Note: In this website, Japanese names are given in the Japanese order: family name first.
Komada Ryushi was born in Tokyo in 1934 as Komada Isamu. At the age of 15 he started studying the art of carving ivory okimono (statuettes) under his father Ryusui, who excelled at female figures dressed in kimono. Incidentally, Ryushi’s grandfather Haruyuki/Ryusai and his uncle Yoko were also okimono carvers who were good at human figures.
Ryushi became independent in 1962 when he got married. Two years later he began studying and carving netsuke. His first solo exhibition was held in Los Angeles in 1981, followed by one in Tokyo in 1992.
As a netsuke artist, Ryushi makes the most of his knowledge and skills in carving female figures which he learned from his father. It has been claimed that “of all times and places, nobody came close to Ryushi in carving beautiful women.” He also carves a wide range of subjects including male figures, children, and animals. Successfully making use of his ivory carving techniques, he employs a variety of materials such as mammoth tusk, stag antler, boxwood, various woods from overseas, as well as black coral.
Ryushi, together with Saito Bishu, Tachihara Kangyoku, and Sakurai Hideyuki, initiated the “contemporary netsuke” movement at the beginning of the 1970s, establishing Netsuke Kenkyukai in 1977, which is known today as the International Netsuke Carvers’ Association. From 1994 to 2004, Ryushi served as president of the Association. In this capacity he facilitated the exchange of information among netsuke artists. He also promoted contemporary netsuke among the general public by organizing exhibitions, giving lectures and holding carving demonstrations in Japan and overseas.
Furthermore, Ryushi devoted himself to nurturing young artists, unstintingly sharing his carving and tool-making techniques, as well as his knowledge of netsuke in general. He gave classes in netsuke carving together with the artist Kuroiwa Akira at the Asahi Culture Center in Shinjuku, Tokyo, from 2000 to 2020. He also held lessons at the Community Club Tamagawa in Futako Tamagawa, Tokyo, and at Sankei Gakuen in Shin Yurigaoka, Kanagawa Prefecture. Some of the students have become professional netsuke artists.
For his netsuke titled Afternoon, Ryushi was awarded the “Incentive Prize by the Minister of Education, Science and Culture” at the 22nd Japan Ivory Sculpture Exhibition in 1999. He also received the “Golden Dragon Award” by the Kinsey International Art Foundation in April 2009 and the “Bronze Hakutaku Award” by the International Netsuke Society in July 2009 for his achievements as a netsuke artist over the years and his efforts in passing on the art of netsuke carving to the next generation.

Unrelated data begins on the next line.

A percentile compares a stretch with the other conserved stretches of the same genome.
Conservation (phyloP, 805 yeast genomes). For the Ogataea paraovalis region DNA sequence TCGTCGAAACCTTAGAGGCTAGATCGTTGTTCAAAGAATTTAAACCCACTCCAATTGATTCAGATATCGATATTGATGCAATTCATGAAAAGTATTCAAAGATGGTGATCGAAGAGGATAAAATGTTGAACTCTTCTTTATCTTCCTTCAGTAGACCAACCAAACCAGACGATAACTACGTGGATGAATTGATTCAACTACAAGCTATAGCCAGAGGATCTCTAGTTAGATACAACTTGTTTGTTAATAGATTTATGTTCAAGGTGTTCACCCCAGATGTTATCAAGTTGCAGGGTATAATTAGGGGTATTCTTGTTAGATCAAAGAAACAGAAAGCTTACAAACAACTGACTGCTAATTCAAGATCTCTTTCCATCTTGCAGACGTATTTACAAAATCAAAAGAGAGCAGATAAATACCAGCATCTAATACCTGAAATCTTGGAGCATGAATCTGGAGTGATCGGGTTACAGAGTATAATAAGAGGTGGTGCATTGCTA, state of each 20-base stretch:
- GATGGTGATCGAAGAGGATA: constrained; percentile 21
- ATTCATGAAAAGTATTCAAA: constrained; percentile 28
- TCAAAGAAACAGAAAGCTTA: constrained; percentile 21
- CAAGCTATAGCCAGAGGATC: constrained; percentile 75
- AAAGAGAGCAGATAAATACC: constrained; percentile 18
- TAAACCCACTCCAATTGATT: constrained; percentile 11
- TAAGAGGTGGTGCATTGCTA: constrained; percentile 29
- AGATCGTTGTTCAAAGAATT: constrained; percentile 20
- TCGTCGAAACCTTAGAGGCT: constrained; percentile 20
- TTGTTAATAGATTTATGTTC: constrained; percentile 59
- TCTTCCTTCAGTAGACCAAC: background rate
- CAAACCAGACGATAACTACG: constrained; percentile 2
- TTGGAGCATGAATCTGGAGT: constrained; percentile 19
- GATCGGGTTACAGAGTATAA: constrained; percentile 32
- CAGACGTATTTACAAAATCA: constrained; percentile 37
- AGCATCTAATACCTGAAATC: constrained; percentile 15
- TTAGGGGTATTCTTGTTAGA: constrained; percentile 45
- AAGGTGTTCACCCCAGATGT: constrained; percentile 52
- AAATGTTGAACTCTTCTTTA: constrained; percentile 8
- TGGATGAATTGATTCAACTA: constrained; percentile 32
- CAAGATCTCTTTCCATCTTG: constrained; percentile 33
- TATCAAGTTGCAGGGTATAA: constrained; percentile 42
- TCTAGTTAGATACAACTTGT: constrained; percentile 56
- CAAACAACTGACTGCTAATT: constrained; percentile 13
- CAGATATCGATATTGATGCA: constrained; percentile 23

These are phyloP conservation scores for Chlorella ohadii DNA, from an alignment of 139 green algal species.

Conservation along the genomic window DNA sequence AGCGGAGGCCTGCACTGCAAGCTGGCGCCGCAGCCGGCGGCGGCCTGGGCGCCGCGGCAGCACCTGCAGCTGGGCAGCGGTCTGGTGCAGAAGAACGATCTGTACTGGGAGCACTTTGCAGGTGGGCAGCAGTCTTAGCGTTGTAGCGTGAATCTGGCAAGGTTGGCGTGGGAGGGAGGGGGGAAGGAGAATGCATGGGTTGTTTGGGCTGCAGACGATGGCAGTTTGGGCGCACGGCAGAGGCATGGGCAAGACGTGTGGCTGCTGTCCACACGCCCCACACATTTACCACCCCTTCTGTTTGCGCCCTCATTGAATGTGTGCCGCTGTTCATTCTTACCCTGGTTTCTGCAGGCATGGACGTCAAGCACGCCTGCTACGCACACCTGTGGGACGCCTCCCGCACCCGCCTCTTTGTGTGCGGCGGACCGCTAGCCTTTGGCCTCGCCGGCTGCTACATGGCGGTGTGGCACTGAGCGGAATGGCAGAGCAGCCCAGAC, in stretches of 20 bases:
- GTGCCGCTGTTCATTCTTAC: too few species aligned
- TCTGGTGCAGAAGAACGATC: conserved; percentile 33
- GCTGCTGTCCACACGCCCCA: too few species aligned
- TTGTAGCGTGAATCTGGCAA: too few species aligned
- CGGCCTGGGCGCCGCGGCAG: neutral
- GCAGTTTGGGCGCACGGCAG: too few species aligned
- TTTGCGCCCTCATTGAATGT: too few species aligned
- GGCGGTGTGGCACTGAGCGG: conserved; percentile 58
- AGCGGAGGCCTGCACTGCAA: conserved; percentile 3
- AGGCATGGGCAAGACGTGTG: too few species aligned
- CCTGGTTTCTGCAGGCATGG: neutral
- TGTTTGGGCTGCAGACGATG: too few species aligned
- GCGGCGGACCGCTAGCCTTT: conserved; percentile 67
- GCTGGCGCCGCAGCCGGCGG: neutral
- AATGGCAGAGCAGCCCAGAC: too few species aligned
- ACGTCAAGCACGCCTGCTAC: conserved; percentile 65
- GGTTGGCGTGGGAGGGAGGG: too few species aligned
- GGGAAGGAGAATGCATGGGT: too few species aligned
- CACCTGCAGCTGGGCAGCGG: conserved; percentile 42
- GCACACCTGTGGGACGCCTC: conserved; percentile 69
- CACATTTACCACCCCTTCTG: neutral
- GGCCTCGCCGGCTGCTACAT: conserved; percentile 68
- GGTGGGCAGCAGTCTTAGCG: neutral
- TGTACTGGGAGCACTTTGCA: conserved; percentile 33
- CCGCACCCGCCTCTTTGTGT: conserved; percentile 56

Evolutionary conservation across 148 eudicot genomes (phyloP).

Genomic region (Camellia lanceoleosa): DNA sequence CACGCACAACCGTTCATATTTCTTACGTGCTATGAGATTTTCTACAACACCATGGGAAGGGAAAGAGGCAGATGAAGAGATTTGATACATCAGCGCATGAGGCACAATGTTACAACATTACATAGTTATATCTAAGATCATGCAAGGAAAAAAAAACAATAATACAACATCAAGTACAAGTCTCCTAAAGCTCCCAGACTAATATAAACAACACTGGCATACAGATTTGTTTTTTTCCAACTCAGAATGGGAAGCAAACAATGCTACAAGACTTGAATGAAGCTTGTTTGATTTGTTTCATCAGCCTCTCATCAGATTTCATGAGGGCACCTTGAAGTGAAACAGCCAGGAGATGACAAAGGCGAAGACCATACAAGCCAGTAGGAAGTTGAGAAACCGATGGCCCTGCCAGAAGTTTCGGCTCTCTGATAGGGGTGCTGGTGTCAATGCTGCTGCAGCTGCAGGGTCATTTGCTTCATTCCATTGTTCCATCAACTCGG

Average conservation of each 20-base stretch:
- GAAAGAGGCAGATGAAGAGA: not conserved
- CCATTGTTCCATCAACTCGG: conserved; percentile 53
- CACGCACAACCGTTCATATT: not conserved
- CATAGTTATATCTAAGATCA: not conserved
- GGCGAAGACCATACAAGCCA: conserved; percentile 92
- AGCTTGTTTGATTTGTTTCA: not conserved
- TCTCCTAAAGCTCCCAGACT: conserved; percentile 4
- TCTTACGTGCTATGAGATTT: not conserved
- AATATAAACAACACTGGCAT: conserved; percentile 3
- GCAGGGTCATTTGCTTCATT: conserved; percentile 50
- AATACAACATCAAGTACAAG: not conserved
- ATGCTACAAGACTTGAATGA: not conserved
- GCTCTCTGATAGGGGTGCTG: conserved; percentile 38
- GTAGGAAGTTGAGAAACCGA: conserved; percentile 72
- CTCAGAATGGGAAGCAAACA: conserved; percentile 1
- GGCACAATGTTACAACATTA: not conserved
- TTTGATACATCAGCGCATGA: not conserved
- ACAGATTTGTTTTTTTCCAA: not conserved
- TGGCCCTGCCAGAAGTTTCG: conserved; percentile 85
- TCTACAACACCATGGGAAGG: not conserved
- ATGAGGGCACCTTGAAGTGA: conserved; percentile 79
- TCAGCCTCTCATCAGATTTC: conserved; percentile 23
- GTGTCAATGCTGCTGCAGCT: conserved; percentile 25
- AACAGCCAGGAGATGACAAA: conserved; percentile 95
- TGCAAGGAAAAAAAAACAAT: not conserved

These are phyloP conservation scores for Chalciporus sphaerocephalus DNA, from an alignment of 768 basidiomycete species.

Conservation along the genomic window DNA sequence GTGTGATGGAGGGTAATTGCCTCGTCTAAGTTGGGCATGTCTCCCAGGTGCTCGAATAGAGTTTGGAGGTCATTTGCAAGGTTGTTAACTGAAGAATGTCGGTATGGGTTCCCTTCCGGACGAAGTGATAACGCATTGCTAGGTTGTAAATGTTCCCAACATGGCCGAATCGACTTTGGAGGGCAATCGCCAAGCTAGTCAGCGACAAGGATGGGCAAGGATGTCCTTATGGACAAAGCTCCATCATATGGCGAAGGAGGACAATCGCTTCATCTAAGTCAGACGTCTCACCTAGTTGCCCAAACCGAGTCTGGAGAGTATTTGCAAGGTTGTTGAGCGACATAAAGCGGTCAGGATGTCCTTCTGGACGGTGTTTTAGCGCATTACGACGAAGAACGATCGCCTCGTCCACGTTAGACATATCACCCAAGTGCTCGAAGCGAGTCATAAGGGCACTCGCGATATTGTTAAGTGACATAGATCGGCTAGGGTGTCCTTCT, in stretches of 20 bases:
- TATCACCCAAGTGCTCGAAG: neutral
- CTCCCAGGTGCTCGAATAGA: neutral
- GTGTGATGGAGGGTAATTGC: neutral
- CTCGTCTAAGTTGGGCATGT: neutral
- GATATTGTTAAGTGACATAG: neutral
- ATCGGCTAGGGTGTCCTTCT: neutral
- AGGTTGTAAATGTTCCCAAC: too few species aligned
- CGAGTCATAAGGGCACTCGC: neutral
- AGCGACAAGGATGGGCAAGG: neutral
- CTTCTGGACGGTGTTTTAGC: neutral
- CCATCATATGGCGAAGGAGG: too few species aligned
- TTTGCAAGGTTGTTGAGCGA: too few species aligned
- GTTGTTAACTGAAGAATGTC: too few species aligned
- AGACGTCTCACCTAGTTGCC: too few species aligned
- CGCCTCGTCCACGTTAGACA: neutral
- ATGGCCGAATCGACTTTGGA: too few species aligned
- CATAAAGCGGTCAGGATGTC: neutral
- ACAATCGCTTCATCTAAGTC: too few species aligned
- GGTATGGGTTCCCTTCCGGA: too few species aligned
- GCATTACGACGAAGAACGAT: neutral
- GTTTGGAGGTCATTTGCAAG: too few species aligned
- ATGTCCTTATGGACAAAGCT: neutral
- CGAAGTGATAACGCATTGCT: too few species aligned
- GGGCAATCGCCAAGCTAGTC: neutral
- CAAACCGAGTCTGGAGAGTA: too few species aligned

In this carving, a woman is ringing a small bell in her hand, while playing with a cat at her feet in the afternoon.
In March 2017, for the opening of a netsuke exhibition in Washington DC, Ryushi gave a talk and carving demonstration with his daughter Makiko at the Japan Information & Culture Center of the Japanese Embassy, as well as at the Smithsonian’s Freer Gallery. His interview was live-streamed on the Facebook of NPR (National Public Radio).
NPR Facebook Live (about 30 minutes)
In this video, Ryushi demonstrates how he uses certain tools including hidari-ba (left-blade) scrapers.
Note: If the above link does not work, please try this:
Article of the NPR with a short video (about 2 minutes)
This article includes photos of Ryushi’s carving tools, as well as those of several antique netsuke displayed at the netsuke exhibition held in the Japanese Embassy, Washington DC.
Ryushi has been carving for over 70 years, during which he has continued to improve his skills and tools that he makes for himself and others. In recent years, he has devoted himself to sharing his knowledge and experience through videos which are available at his daughter’s website, Koryuen (Netsuke Carving section: http://koryuen-jp.com/en/e-carving/).
This netsuke appears in the NPR video and article mentioned above when it was still in the process of manufacture. The photo here shows the finished object.
Text and photos by Komada Makiko